The School’s capital investments in the campus peaked at $79 million in fiscal 2005 with the construction and improvement of classroom space, the addition of new core facilities, and major residential space renovations. Since then, as these large projects reached and neared completion, the School has focused on protecting the long-term value of the physical plant through the renewal and maintenance of buildings, campus infrastructure, and IT systems. Capital spending has declined, as a result.
The exception was fiscal 2008, when capital expenses doubled year-over-year to $40 million, largely due to renovations of MBA residence space and classroom facilities for executive programs. The only large capital projects in fiscal 2009 were the completion of renovations and systems upgrades in two residence halls, which represented a combined $7 million in capital expense. Unlike prior years, there were no gifts specified for the capital projects that were under way this past year. As a result, net capital expenses for fiscal 2009 were $19 million.
In addition to gifts and internally generated cash, as well as unrestricted reserves, the School finances major capital projects with debt financed through the University, using leverage strategically as a means of optimizing its capital structure. HBS borrows only on qualified capital projects, carefully considering the interest rate environment, expectations for the performance of the Harvard endowment, and the availability of University debt.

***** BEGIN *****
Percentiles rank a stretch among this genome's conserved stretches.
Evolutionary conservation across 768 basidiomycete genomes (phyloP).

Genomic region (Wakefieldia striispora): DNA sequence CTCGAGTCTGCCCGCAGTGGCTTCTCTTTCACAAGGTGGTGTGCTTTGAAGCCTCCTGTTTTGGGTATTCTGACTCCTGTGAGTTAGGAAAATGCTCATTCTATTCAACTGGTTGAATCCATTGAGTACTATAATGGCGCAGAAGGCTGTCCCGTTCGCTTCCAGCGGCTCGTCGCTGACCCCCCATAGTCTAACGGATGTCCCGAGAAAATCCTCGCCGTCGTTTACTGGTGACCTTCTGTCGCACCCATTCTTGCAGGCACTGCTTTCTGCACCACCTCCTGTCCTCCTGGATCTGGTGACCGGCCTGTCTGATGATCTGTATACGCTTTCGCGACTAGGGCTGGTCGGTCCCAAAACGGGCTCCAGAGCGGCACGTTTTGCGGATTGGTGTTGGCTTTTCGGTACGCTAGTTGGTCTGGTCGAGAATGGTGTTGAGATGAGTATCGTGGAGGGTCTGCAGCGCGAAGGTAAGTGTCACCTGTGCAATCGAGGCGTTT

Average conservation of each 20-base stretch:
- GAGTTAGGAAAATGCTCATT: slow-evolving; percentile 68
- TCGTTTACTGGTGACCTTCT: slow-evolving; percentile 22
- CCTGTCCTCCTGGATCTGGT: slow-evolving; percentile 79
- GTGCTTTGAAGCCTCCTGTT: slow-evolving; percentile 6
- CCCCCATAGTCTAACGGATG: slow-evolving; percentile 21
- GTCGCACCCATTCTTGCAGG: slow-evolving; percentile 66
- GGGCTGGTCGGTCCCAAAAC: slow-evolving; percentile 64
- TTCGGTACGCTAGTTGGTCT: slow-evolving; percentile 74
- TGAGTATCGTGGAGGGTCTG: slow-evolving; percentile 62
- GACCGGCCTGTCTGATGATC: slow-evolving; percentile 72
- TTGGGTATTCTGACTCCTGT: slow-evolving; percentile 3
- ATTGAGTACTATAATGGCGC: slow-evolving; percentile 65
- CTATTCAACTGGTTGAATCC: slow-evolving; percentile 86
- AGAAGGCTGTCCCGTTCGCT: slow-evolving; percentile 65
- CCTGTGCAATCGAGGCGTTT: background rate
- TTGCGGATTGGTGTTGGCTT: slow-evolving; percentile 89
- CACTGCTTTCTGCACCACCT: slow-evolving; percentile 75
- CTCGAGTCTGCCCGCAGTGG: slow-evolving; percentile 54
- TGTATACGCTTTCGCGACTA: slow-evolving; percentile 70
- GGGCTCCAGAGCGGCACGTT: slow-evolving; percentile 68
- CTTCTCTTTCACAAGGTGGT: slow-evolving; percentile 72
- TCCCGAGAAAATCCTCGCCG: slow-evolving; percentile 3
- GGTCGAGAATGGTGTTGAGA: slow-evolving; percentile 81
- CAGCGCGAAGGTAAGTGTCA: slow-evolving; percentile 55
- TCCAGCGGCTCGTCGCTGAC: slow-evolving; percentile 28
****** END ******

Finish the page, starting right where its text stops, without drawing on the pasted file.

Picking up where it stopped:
New borrowings have generally declined since mid-decade in line with the lower capital spending and in fiscal 2009 roughly equaled debt principal payments, decreasing to $3 million from $22 million a year earlier. Debt principal payments decreased to $5 million, from $9 million in fiscal 2008, reflecting the winding down of scheduled gift pledge payments during the year.
Other non-reserve activity in fiscal 2009, primarily consisting of digital platform investments by HBP, was $7 million, compared with $33 million in fiscal 2008. Prior-year non-reserve activity was unusually high because it included the transfer of $25 million of current use reserves to the unrestricted endowment reserve established several years ago. Reflecting the negative investment returns on the University endowment in fiscal 2009, the market value of this reserve was $85 million at June 30, 2009, compared with $126 million a year earlier.
The School’s balance sheet remains modestly leveraged. The University functions as a banker for Harvard schools, allowing them to borrow on a triple-A-rated tax-exempt basis. In fiscal 2009, the School’s building debt decreased by $2 million to $119 million, as the $3 million of new borrowings were offset by $5 million of principal repayments. Other University debt—mainly consisting of repayment obligations to the University for mortgage loans made by the School as a faculty recruiting incentive—decreased by $3 million, to $26 million.
Total debt has averaged only 4.3 percent of total assets for the past five years. The interest portion of the School’s debt service amounted to 1.4 percent of total operating expenses in fiscal 2009, compared with 1.6 percent in fiscal 2008. At June 30, 2009, the School’s building debt as a percentage of net assets was 4.6.
As part of the mix with gifts, internally generated cash, and debt, HBS relies on unrestricted reserves to finance capital projects. The School also uses unrestricted reserves as a resource for capitalizing on unforeseen strategic opportunities. In fiscal 2009, the decrease in cash before capital activities was more than offset by declines in net capital expenses and net debt and other activity.
As a result, the School’s year-end reserves balance grew by $17 million to $96 million. Given the uncertain outlook for revenue from Executive Education, HBP, and the endowment, and potential constraints on the availability of debt financing through the University, maintaining a strong unrestricted reserves balance will continue to be one of the School’s most important financial goals.